It’s make-or-break time for a Medicare “doc fix” replacement.
The House is likely to vote the week of March 23 on a proposal to scrap Medicare’s troubled physician payment formula, just days before a March 31 deadline when doctors who treat Medicare patients will see a 21% payment cut. Senate action could come this week as well, but probably not until the chamber completes a lengthy series of votes on the GOP’s fiscal 2016 budget package.
After negotiating behind closed doors for more than a week, Republican and Democratic leaders of two key House committees that handle Medicare unveiled details of the package late Friday. According to a summary of the deal, the current system would be scrapped and replaced with payment increases for doctors for the next 5 years as Medicare transitions to a new system focused “on quality, value and accountability.”
There’s enough in the wide-ranging deal for both sides to love or hate.
Senate Democrats have pressed to add to the proposal 4 years of funding for an unrelated program, the Children’s Health Insurance Program (CHIP). The House package extends CHIP for 2 years. In a statement Saturday, Senate Finance Democrats said they were “united by the necessity of extending CHIP funding for another 4 years.”
Their statement also signaled other potential problems for the package in the Senate, including concerns about asking Medicare beneficiaries to pay for more of their medical care, the impact of the package on women’s health services, and cuts to Medicare providers.
Still, some Democratic allies said the CHIP disagreement should not undermine the proposal. Shortly after the package was unveiled Friday, Ron Pollack, executive director of the consumers group Families USA, said in a statement that “while we would have preferred a 4-year extension, the House bill has our full support.”
Some GOP conservatives and Democrats will balk that the package isn’t fully paid for, with policy changes governing Medicare beneficiaries and providers paying for only about $70 billion of the approximately $200 billion package.
For doctors, the package offers an end to a familiar but frustrating rite. Lawmakers have invariably deferred the cuts prescribed by a 1997 reimbursement formula, which everyone agrees is broken beyond repair. But the deferrals have always been temporary because Congress has not agreed to offsetting cuts to pay for a permanent fix. In 2010, Congress delayed scheduled cuts five times. In a statement Sunday, the American Medical Association urged Congress “to seize the moment” to enact the changes.
Here are some answers to frequently asked questions about the proposal and the congressional ritual known as the doc fix.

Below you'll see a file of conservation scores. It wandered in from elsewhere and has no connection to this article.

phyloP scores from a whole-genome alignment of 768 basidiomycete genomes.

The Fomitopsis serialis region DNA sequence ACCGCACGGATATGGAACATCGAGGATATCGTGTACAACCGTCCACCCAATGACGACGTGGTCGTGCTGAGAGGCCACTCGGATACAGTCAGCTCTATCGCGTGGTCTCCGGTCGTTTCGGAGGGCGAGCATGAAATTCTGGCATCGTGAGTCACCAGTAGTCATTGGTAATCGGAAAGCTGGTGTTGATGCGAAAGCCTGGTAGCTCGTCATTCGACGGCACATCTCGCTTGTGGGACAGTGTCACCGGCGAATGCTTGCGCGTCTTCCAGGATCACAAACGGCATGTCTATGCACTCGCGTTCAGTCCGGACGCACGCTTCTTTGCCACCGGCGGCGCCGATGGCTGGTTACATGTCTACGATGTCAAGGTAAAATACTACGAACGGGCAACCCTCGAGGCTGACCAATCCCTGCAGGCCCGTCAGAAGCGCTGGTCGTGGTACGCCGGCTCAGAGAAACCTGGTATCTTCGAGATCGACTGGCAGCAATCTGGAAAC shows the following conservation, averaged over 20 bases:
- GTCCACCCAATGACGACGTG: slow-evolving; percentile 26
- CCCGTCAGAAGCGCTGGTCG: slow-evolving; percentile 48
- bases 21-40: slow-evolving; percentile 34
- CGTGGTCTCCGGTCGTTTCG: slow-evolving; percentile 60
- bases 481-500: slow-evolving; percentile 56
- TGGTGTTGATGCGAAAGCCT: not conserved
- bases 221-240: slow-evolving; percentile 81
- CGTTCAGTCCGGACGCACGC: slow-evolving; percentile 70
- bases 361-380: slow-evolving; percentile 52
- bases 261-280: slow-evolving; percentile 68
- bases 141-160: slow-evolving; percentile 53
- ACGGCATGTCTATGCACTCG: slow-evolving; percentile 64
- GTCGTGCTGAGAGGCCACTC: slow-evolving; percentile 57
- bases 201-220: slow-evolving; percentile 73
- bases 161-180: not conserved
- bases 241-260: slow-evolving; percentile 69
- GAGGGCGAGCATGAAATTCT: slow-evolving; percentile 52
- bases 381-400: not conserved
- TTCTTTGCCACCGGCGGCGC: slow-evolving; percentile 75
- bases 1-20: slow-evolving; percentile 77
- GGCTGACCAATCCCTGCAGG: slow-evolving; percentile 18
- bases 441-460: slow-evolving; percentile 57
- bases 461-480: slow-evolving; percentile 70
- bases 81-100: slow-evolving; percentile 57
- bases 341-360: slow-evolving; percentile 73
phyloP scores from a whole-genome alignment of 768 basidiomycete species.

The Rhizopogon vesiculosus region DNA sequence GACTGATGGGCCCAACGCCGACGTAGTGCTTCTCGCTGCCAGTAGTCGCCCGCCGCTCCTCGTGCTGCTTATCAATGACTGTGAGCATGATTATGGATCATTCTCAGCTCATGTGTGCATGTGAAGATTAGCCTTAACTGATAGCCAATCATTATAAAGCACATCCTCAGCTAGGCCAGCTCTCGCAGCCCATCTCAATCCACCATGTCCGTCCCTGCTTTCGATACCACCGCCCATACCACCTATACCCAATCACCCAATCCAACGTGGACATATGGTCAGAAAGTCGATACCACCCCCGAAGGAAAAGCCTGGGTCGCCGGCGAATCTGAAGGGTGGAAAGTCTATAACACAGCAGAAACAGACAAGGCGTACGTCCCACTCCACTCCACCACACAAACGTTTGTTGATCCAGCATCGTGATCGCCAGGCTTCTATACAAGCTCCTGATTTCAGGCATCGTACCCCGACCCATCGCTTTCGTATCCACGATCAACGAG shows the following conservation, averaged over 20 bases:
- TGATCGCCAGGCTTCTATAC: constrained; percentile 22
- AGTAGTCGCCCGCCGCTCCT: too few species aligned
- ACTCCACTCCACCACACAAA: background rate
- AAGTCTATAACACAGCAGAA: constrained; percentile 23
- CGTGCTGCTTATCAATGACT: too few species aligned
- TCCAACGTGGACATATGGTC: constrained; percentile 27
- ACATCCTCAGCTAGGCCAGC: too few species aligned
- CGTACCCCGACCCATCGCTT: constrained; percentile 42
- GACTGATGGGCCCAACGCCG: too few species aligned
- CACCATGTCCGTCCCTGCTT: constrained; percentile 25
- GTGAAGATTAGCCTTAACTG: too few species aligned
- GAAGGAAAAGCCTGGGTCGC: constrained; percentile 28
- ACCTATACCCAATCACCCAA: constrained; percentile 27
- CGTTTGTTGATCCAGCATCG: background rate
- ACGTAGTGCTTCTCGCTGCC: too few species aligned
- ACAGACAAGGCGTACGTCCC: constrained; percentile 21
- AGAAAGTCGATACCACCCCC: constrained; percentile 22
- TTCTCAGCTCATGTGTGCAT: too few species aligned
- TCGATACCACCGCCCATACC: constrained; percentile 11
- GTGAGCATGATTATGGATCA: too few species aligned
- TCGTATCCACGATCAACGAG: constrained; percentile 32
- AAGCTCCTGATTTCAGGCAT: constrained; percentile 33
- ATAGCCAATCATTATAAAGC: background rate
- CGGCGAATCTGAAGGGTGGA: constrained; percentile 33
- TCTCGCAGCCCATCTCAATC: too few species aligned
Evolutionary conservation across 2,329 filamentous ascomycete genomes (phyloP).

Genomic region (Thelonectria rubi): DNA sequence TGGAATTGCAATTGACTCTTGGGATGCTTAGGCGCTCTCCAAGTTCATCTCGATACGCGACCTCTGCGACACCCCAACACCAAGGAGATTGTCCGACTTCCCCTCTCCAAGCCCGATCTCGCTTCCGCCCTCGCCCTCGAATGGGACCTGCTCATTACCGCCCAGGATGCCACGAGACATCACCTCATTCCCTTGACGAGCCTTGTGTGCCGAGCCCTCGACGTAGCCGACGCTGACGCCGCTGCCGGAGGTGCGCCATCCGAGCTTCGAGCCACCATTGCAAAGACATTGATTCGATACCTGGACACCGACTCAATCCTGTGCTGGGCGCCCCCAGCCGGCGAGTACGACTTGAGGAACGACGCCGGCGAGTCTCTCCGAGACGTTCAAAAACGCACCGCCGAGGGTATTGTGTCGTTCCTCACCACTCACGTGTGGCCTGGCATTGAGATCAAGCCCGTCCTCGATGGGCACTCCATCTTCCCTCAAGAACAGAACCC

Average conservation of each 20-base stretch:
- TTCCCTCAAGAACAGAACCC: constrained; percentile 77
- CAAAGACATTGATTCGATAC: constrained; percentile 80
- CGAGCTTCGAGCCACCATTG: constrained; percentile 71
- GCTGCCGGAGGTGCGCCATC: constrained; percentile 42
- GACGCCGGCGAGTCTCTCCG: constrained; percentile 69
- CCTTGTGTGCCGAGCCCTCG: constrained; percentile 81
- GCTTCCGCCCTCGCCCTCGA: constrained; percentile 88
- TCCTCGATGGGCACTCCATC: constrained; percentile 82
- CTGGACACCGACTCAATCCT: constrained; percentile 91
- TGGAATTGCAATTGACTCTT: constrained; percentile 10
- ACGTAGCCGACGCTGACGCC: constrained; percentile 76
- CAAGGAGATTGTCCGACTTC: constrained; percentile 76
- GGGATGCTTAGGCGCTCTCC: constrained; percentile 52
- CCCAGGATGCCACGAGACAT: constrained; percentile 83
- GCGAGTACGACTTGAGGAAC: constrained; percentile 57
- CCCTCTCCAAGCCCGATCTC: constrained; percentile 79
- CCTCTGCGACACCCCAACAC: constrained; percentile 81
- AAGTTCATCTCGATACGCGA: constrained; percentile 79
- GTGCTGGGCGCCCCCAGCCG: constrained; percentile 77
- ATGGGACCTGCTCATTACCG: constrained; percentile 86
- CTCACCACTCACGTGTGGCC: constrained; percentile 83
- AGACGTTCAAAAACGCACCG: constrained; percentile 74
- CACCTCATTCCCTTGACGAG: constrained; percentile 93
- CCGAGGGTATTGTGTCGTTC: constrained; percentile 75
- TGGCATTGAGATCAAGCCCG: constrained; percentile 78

Q: What are the options that Congress is looking at?
The House package would scrap the Sustainable Growth Rate (SGR) formula and give doctors a 0.5% bump for each of the next 5 years as Medicare transitions to a payment system designed to reward physicians based on the quality of care provided, rather than the quantity of procedures performed, as the current payment formula does.
The measure, which builds upon last year’s legislation from the House Energy and Commerce and Ways and Means Committees and the Senate Finance Committee, would encourage better care coordination and chronic care management, ideas that experts have said are needed in the Medicare program. It would give a 5% payment bonus to providers who receive a “significant portion” of their revenue from an “alternative payment model” or patient-centered medical home. It would also allow broader use of Medicare data for “transparency and quality improvement” purposes.
“The SGR has generated repeated crises for nearly 2 decades,” Energy and Commerce Committee Chairman Fred Upton (R-Mich.), one of the bill’s drafters, said in a statement. “We have a historic opportunity to finally move to a system that promotes quality over quantity and begins the important work of addressing Medicare’s structural issues.”
The package, which House Speaker John Boehner (R-Ohio) and Minority Leader Nancy Pelosi (D-Calif.) began negotiating weeks ago, also includes an additional $7.2 billion for community health centers over the next 2 years. NARAL Pro-Choice America denounced the deal because the health center funding would be subject to the Hyde Amendment, a common legislative provision that says federal money can be used for abortions only when a pregnancy is the result of rape, incest, or to save the life of the mother.
In a letter to Democratic colleagues, Rep. Pelosi said the funding would occur “under the same terms that Members have previously supported and voted on almost every year since 1979.” In a statement, the National Association of Community Health Centers said the proposal “represents no change in current policy for Health Centers, and would not change anything about how Health Centers operate today.”